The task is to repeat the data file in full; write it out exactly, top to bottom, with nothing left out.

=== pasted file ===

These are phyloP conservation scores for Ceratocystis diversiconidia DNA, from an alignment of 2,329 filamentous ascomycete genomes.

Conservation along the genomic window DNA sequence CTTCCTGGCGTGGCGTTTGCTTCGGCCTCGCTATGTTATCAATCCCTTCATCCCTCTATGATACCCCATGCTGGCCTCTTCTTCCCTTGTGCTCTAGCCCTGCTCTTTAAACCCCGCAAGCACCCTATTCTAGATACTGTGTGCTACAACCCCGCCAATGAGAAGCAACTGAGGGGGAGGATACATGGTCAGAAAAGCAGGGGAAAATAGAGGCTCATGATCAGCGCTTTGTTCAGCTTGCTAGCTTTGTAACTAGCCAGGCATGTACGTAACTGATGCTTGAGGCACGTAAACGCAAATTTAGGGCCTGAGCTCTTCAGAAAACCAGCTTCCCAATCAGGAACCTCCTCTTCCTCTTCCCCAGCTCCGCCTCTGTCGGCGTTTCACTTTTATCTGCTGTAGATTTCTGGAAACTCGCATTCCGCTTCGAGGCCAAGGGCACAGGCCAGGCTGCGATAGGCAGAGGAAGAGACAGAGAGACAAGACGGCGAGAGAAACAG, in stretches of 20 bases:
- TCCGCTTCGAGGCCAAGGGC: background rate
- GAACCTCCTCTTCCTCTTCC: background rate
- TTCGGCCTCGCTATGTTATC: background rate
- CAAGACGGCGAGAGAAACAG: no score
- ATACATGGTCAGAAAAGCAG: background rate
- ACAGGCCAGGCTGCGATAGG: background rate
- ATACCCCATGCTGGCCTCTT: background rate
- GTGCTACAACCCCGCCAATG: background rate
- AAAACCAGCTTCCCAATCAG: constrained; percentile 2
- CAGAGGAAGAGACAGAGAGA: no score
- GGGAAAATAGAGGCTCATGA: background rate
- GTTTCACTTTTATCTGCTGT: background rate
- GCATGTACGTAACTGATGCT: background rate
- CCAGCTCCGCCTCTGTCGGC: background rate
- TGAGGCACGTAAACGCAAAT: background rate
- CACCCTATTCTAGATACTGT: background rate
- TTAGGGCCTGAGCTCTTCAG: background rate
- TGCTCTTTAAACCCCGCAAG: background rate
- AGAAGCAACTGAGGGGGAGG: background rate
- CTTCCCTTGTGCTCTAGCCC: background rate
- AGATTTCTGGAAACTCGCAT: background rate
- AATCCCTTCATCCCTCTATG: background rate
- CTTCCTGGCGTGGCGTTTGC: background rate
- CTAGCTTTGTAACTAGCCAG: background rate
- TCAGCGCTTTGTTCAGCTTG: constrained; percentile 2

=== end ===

These are phyloP conservation scores for Ceratocystis diversiconidia DNA, from an alignment of 2,329 filamentous ascomycete genomes.

Conservation along the genomic window DNA sequence CTTCCTGGCGTGGCGTTTGCTTCGGCCTCGCTATGTTATCAATCCCTTCATCCCTCTATGATACCCCATGCTGGCCTCTTCTTCCCTTGTGCTCTAGCCCTGCTCTTTAAACCCCGCAAGCACCCTATTCTAGATACTGTGTGCTACAACCCCGCCAATGAGAAGCAACTGAGGGGGAGGATACATGGTCAGAAAAGCAGGGGAAAATAGAGGCTCATGATCAGCGCTTTGTTCAGCTTGCTAGCTTTGTAACTAGCCAGGCATGTACGTAACTGATGCTTGAGGCACGTAAACGCAAATTTAGGGCCTGAGCTCTTCAGAAAACCAGCTTCCCAATCAGGAACCTCCTCTTCCTCTTCCCCAGCTCCGCCTCTGTCGGCGTTTCACTTTTATCTGCTGTAGATTTCTGGAAACTCGCATTCCGCTTCGAGGCCAAGGGCACAGGCCAGGCTGCGATAGGCAGAGGAAGAGACAGAGAGACAAGACGGCGAGAGAAACAG, in stretches of 20 bases:
- TCCGCTTCGAGGCCAAGGGC: background rate
- GAACCTCCTCTTCCTCTTCC: background rate
- TTCGGCCTCGCTATGTTATC: background rate
- CAAGACGGCGAGAGAAACAG: no score
- ATACATGGTCAGAAAAGCAG: background rate
- ACAGGCCAGGCTGCGATAGG: background rate
- ATACCCCATGCTGGCCTCTT: background rate
- GTGCTACAACCCCGCCAATG: background rate
- AAAACCAGCTTCCCAATCAG: constrained; percentile 2
- CAGAGGAAGAGACAGAGAGA: no score
- GGGAAAATAGAGGCTCATGA: background rate
- GTTTCACTTTTATCTGCTGT: background rate
- GCATGTACGTAACTGATGCT: background rate
- CCAGCTCCGCCTCTGTCGGC: background rate
- TGAGGCACGTAAACGCAAAT: background rate
- CACCCTATTCTAGATACTGT: background rate
- TTAGGGCCTGAGCTCTTCAG: background rate
- TGCTCTTTAAACCCCGCAAG: background rate
- AGAAGCAACTGAGGGGGAGG: background rate
- CTTCCCTTGTGCTCTAGCCC: background rate
- AGATTTCTGGAAACTCGCAT: background rate
- AATCCCTTCATCCCTCTATG: background rate
- CTTCCTGGCGTGGCGTTTGC: background rate
- CTAGCTTTGTAACTAGCCAG: background rate
- TCAGCGCTTTGTTCAGCTTG: constrained; percentile 2